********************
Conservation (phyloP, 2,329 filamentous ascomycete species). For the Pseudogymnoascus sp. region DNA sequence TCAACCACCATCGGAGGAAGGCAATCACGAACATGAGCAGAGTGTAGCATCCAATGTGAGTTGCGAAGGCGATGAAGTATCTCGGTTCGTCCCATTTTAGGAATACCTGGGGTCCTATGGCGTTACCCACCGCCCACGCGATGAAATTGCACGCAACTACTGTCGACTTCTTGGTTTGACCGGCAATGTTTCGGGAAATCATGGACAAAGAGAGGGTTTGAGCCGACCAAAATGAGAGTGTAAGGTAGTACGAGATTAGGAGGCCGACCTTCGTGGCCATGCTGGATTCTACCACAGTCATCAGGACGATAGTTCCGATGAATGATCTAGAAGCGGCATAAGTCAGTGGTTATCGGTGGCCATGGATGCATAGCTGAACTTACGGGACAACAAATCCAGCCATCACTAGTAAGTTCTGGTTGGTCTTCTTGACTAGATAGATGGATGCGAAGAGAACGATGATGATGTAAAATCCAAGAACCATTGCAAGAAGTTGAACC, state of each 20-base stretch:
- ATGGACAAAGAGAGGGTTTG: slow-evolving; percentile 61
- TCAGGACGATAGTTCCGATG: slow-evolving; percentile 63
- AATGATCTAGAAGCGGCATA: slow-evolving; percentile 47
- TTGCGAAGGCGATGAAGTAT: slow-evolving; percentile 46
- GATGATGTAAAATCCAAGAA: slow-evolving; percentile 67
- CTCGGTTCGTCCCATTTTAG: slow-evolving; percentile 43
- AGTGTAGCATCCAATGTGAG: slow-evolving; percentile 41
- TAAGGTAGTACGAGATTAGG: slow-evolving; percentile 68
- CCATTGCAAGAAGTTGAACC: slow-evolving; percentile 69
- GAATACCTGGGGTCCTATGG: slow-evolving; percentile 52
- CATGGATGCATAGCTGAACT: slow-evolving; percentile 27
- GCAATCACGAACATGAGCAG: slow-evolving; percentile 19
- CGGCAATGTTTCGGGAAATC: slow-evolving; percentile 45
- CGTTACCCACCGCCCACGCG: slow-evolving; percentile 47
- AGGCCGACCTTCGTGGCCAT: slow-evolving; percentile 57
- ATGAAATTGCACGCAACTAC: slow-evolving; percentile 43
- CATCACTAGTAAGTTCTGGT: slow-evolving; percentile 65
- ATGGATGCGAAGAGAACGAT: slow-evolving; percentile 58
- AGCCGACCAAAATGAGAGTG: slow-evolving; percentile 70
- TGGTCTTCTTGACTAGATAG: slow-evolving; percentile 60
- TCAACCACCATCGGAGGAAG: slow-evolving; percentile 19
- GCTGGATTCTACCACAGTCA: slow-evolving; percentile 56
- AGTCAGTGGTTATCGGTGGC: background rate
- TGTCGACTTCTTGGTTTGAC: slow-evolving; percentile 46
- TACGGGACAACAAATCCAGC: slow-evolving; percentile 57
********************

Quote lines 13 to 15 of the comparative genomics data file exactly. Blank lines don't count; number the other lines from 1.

- GCAATCACGAACATGAGCAG: slow-evolving; percentile 19
- CGGCAATGTTTCGGGAAATC: slow-evolving; percentile 45
- CGTTACCCACCGCCCACGCG: slow-evolving; percentile 47